Sunday, December 20, 2009

Real fiction

. DRAMATIC REPRESENTATION: REAL FICTION (You can try this at home)

So now I’m trying to figure out what is going on in this scene I’ve been writing. For inspiration, I go for a walk. Maybe it isn’t inspiration I’m looking for exactly so much as clarity.

So I walk down my street, which parallels a little lake that’s more like a river, taking my sheepdog and lab along for company. (Dogs are great company on walks and make your walk seem purposeful. You’re not just wandering around aimlessly, obsessing on your writing, you’re walking the dogs. )

Anyway, there we are and I’m thinking and not thinking, feeling the warm sun on my face, looking out over the water, when one of my characters appears next to me, a deep frown on his handsome face. His steps match mine.

“Yo, dude, you got it all wrong.”

“Got what all wrong?”

“Me.”

“What’s all wrong?”

“I’m a lot better looking for one thing, and I sure as hell am smarter. You make me sound like a barking idiot.”

Both dogs look at him when he says barking and then look around hopefully. (It’s a word they know. I use it around the house frequently as in, “Quit barking.”)

“You let your jealousy get the best of you,” I say. “Jealousy will do that. It will take over everything.”

“It’s not jealousy. I do what’s right for everyone. Can’t they see he’s a fake? He’s just a fake.”

“What I don’t get is how you could think what you’re doing will solve your problem.”

“My problem? Everyone else has the frickin problem. I don’t have a problem. They just can’t see. That’s the problem. And I’m going to make them see. I’m going to force them to understand.”

“Understand what?”

“That I’m the one. Not him. I’m the one.”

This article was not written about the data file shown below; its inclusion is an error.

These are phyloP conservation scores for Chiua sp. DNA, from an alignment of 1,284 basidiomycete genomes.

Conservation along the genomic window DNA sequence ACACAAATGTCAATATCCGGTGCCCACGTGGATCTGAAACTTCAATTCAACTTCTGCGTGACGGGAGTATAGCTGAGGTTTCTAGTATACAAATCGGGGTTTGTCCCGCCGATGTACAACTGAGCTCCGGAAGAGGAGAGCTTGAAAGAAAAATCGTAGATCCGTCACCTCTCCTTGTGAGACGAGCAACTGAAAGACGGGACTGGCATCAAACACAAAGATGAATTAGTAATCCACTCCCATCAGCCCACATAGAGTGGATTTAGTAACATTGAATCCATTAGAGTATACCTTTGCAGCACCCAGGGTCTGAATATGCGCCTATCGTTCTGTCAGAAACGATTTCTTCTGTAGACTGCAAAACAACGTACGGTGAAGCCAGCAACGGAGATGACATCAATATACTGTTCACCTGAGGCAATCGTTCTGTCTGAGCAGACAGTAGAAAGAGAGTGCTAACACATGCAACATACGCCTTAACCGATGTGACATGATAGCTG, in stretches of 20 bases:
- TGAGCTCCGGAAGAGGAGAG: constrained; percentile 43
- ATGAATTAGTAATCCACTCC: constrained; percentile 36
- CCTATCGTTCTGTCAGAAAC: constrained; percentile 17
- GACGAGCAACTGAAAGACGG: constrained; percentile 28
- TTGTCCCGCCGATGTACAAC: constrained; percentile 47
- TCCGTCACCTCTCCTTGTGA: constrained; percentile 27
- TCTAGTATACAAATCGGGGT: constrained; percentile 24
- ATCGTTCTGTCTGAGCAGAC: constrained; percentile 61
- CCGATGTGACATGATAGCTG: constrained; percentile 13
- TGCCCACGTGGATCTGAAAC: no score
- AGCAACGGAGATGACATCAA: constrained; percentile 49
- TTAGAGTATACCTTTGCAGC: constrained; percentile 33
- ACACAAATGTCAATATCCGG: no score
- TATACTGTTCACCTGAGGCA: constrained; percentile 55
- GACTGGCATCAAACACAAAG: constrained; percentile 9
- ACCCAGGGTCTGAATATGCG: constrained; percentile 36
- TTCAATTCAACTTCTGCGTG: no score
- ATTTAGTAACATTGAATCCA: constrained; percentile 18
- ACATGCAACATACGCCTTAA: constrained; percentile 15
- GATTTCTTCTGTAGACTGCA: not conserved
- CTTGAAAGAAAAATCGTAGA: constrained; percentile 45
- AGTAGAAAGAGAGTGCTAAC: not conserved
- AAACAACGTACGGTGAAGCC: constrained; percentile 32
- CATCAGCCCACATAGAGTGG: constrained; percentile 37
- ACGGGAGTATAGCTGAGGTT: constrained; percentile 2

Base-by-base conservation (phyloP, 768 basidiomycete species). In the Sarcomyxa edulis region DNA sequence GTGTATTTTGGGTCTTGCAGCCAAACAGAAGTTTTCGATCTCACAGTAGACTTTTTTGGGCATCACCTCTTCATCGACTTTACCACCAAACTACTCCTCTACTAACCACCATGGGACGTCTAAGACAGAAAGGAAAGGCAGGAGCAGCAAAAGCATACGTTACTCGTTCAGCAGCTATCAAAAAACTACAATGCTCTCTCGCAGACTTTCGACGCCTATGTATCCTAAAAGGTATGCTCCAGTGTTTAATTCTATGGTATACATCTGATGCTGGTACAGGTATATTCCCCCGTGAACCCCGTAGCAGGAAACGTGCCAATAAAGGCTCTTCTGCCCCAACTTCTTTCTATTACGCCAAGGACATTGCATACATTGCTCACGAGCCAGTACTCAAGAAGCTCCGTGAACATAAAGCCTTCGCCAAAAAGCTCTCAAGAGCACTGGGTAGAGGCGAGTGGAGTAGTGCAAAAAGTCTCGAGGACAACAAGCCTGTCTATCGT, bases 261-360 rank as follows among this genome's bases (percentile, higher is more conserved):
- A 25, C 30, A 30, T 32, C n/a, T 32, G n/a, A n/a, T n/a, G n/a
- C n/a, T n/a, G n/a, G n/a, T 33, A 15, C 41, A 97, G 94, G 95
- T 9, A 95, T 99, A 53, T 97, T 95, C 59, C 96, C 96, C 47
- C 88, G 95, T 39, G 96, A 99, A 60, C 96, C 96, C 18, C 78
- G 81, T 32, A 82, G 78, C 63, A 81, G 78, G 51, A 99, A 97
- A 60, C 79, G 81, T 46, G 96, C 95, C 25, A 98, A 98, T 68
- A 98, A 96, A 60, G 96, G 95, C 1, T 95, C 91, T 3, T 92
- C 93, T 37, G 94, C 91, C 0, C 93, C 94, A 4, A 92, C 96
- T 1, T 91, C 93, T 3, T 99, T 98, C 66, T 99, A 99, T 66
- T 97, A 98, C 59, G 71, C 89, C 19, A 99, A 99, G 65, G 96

“The one what?”

“That they should love.”

And then I see. Yes. That’s it. That’s what he wants and needs. That's where the desperation comes from. I start to ask him more, but some neighbors pass and I think it best to pretend I’m one of them, you know not insanely talking to a fictional character, so I say “Hi” and “Nice day.” My dogs, witness to the whole act, look back at me, raising imaginary dog eyebrows. But then, being dogs, forget about me when they smell something on the grass, mostly likely another dog’s pee. What self-respecting dog wouldn’t greedily sniff in such circumstances? It’s what makes the same walk every day always different to them.

And so, a day in the life, or a few minutes in the life, of a writer and his dogs.

I think a lot of writers solve problems in their stories when they're doing mindless tasks like walking or taking a shower or brushing their teeth. If you're involved in your manuscript, you're going to constantly struggle with parts of it that bother you when you do other things. Still, I wish I could control it more. It's a little freaky to drive somewhere and realize when you get there that you don't actually remember driving because you've been thinking about whether your character should really go to that party or stay home.

2 comments:

Indigo said...

I think Pickles (my working dog for the deaf) has become accustomed to my weird quirks by now. Yes, quirks. What else am I supposed to call, a mad dash out of the shower - barely grabbing a towel and searching for pen/paper to write that scene madly before I lose it. I have several water stained scenes laying around the house.

I'm almost positive the minute I submerge my hands in the dishwater, I'll have one of my characters lamenting they can't die. That last breaks your heart. Yep, I'm quirky all right. (Hugs)Indigo

brian yansky said...

Indigo,
That's funny. One writer friend swears by the water thing. Whenever she is in water or a part of her is in water, she has great ideas.